March 6, 2020
[Eugene, Oregon] —
The National Wildlife Rehabilitators Association (NWRA) and the International Wildlife Rehabilitation Council (IWRC) are writing to comment on the scope of Opinion M-37050 (M opinion) proposed by the DOI US Fish and Wildlife Service (the Service). The M opinion on the Migratory Bird Treaty Act (MBTA) interprets the take of a migratory bird, its nest, or eggs that is incidental to another lawful activity as not in violation of the MBTA, and that the MBTA’s criminal provisions do not apply to those activities.
The IWRC and NWRA are international not-for-profit organizations based in the United States, with memberships extending to Canada, Mexico, Central and South America, United Kingdom, Europe, Australia, New Zealand, Japan, and India. Our 2,000+ members include wildlife veterinarians and rehabilitators, wildlife biologists, animal behaviorists, government officials, and academicians from institutions across the world. Our members provide expertise in migratory bird conservation and welfare, often at the forefront of where humans and wild animals interact.
NWRA and the IWRC commend the Service for their work in the delivery of the vision of those who enacted the MBTA. The achievements seen over the past 100 years of guidance by the Service on this foundational bird conservation law are well-documented. The increased numbers and distribution of many species—including snowy egrets, peregrine falcons, California condors, brown pelicans, and Kirtland’s warblers—once threatened with extinction, are success stories of which the Service should be duly proud. The bald eagle is a fine example; a species with a success story that is recognized by every American. The bald eagle has been allowed to recover and recolonize much of its former territory, so that it is now a common sight in many areas where it had once been extirpated.
The benefits from reasonable enforcement of the MBTA have resulted in protections leading to population recovery and benefits for the communities in which these birds live. The Service recognizes the financial benefits provided by wildlife tourism1. Data collected on the economic benefits of wildlife tourism, and birdwatching in particular, show that:
- 45 million people watch birds around their homes or elsewhere. Wildlife watchers contribute $80 billion to the US economy;
- Birders spend $41 billion annually on trips and equipment, with local communities benefiting to the tune of $14.9 billion, with 666,000 jobs being created in one year (2011).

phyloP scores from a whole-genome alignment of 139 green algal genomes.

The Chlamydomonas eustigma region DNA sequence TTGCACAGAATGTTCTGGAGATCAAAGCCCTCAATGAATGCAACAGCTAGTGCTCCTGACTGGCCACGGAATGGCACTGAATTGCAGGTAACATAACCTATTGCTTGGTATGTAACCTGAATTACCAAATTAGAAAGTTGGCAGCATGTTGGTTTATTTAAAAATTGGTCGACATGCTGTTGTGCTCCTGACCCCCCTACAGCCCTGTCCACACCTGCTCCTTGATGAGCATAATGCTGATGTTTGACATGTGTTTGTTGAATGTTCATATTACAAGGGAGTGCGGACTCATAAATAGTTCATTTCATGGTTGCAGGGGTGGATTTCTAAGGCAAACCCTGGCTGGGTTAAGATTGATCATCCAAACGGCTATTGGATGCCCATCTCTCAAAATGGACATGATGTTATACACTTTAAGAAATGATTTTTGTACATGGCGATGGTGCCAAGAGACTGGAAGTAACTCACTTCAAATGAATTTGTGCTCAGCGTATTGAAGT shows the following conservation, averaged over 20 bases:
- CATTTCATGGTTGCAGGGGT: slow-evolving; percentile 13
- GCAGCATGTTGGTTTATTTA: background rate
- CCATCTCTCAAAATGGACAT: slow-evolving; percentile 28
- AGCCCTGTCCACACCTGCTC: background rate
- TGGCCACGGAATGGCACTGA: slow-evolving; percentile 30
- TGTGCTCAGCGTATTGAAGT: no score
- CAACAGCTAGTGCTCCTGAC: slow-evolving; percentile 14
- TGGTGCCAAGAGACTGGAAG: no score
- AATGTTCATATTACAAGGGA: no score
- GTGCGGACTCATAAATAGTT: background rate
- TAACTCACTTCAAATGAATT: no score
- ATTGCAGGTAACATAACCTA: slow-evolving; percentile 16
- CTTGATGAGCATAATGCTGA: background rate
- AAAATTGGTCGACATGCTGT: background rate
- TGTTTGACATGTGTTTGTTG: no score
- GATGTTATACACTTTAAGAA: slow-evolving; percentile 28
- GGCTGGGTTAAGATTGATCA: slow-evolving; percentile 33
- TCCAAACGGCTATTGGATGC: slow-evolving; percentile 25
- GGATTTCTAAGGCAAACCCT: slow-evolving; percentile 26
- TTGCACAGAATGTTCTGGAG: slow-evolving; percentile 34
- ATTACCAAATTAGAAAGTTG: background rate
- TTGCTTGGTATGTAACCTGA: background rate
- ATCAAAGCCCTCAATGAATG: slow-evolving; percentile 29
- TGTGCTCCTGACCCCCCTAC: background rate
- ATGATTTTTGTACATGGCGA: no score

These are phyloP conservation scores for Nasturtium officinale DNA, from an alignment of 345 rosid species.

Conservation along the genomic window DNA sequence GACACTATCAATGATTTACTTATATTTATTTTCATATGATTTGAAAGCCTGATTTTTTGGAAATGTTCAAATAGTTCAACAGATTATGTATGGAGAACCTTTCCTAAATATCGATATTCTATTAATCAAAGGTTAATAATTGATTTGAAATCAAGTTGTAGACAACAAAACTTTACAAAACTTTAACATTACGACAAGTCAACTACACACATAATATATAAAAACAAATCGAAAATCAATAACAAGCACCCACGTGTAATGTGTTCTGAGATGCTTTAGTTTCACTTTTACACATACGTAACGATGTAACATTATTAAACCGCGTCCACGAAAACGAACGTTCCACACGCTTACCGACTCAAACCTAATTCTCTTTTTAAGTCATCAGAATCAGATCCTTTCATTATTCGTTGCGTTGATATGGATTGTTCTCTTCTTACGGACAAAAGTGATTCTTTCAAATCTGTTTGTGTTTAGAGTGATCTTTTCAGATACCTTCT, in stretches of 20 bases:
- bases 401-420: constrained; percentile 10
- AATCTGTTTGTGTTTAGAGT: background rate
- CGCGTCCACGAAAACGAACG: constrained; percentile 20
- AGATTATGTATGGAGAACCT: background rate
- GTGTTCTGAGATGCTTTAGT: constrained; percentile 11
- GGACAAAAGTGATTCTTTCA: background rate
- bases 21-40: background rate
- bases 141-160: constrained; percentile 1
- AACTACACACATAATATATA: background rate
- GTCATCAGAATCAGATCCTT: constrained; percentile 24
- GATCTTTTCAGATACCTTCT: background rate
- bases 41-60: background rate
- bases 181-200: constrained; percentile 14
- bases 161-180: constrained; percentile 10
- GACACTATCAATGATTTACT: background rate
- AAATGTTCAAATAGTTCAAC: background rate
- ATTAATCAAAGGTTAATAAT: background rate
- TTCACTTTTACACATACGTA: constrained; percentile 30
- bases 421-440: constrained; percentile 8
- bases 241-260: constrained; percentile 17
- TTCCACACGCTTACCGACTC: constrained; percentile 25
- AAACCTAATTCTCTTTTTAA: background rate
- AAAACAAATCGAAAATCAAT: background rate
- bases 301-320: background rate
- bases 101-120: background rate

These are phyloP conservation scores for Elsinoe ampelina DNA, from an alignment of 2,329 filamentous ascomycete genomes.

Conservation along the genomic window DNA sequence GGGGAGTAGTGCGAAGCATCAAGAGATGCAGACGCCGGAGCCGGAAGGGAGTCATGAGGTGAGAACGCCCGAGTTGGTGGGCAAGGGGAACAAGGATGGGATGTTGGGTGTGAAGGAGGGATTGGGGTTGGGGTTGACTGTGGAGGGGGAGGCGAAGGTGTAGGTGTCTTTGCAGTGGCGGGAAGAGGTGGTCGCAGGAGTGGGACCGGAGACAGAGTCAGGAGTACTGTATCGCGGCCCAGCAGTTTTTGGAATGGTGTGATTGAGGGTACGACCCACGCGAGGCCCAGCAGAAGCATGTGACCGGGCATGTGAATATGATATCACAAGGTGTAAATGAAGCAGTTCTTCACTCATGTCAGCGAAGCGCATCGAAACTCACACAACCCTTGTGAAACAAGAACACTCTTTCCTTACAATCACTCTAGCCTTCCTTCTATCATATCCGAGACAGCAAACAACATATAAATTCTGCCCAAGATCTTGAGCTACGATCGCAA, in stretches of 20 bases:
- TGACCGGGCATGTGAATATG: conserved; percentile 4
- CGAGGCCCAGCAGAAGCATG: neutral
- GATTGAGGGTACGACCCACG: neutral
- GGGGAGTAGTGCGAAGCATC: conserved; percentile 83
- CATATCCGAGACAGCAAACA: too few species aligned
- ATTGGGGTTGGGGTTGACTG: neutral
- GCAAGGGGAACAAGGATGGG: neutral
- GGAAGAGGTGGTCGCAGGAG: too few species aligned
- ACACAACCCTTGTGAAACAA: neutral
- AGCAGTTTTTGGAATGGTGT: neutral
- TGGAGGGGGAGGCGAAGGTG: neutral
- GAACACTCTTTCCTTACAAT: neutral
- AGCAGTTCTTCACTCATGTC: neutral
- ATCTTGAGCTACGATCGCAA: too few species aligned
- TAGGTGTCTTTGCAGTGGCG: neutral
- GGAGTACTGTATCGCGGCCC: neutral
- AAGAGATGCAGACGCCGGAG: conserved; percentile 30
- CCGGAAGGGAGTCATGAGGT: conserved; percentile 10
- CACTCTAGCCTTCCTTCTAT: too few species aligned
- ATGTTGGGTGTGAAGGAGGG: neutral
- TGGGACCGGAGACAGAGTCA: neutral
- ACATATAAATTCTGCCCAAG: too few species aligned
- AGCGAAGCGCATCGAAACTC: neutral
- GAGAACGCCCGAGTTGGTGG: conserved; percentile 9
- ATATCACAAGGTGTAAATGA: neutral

- One example is the $300 million contribution made by wildlife tourism to the Rio Grande Valley economy, leading to economic benefits in terms of income and jobs for the communities in that area.
- Birds also consume 98% of certain insect pests, resulting in benefits to farming communities.
While wild birds have inherent value, we recognize that they are also an important economic and social driver, engaging people with nature and the environment. The 2009 State of the Bird Report, issued by the U.S. Committee of the North American Bird Conservation Initiative (NABCI), of which US Fish & Wildlife Service is a report partner, stated that “[B]irds are bellwethers of our natural and cultural health as a nation—they are indicators of the integrity of the environments that provide us with clean air and water, fertile soils, abundant wildlife, and the natural resources on which our economic development depends…It is imperative that we redouble our efforts now, before habitat loss and degradation become even more widespread, intractable, and expensive to solve.”2 The 2016 State of the Birds report states that conservation success requires that policies be “…based on sound science” in order to “implement effective on-the-ground conservation actions.”3 IWRC and NWRA support these statements.
The proposed changes to the MBTA threaten to undo these important, hard-earned successes. The Service’s long history of minimizing risk to migratory birds through the development of guidelines and best practices has been key to reducing sources of bird mortality. Incidental take through destruction of nesting habitats without the requirement of alternative sites being made available threatens to reduce the breeding success of many species and could result in some extinctions, with long-term ecological consequences. The removal of adult birds and/or nests with young will have welfare impacts for these animals, leading to species declines.